Daily Office:
Friday, 8 October 2010


¶ New Jersey Governor Chris Christie’s withdrawal of support for a Hudson River rail tunnel was utterly predictable, because expensive infrastructure prrojects are anathema to Republicans. Why? Because everybody gets to use them. (The governor plans to divert funds to road and bridge repair, which is principally useful to automobile owners.) We wish that this were as obvious to Paul Krugman as it is to us, but no. (NYT)

And right now, by any rational calculation, would be an especially good time to improve the nation’s infrastructure. We have the need: our roads, our rail lines, our water and sewer systems are antiquated and increasingly inadequate. We have the resources: a million-and-a-half construction workers are sitting idle, and putting them to work would help the economy as a whole recover from its slump. And the price is right: with interest rates on federal debt at near-record lows, there has never been a better time to borrow for long-term investment.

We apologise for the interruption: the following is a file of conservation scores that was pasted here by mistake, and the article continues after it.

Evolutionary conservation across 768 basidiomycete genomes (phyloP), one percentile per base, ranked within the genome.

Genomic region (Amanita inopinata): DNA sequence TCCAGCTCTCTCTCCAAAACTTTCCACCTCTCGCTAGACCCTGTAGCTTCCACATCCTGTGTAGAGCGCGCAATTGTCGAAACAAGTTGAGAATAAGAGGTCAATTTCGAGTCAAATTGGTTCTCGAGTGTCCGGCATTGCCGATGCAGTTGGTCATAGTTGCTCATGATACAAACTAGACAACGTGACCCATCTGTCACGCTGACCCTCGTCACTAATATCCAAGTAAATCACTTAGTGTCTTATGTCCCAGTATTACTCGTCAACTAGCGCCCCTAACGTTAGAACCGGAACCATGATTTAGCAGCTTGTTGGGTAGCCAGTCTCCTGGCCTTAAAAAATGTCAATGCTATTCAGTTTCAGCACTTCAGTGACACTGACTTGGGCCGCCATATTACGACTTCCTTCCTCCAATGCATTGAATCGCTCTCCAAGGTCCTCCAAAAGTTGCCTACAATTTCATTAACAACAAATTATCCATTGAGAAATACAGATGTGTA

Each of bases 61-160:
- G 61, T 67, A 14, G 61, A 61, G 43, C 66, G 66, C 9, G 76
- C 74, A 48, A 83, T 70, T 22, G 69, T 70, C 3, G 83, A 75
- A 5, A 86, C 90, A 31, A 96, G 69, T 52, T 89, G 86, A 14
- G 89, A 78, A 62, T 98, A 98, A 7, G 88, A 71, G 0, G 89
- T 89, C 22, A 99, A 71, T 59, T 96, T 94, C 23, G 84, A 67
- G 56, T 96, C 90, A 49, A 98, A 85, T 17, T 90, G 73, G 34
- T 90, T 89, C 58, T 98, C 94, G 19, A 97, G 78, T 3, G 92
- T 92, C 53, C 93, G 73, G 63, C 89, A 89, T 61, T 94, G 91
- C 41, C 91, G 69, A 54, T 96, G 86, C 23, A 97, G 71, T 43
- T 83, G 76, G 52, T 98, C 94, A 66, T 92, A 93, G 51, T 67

But American politics these days is anything but rational. Republicans bitterly opposed even the modest infrastructure spending contained in the Obama stimulus plan. And, on Thursday, Chris Christie, the governor of New Jersey, canceled America’s most important current public works project, the long-planned and much-needed second rail tunnel under the Hudson River.

It was a destructive and incredibly foolish decision on multiple levels. But it shouldn’t have been all that surprising. We are no longer the nation that used to amaze the world with its visionary projects. We have become, instead, a nation whose politicians seem to compete over who can show the least vision, the least concern about the future and the greatest willingness to pander to short-term, narrow-minded selfishness.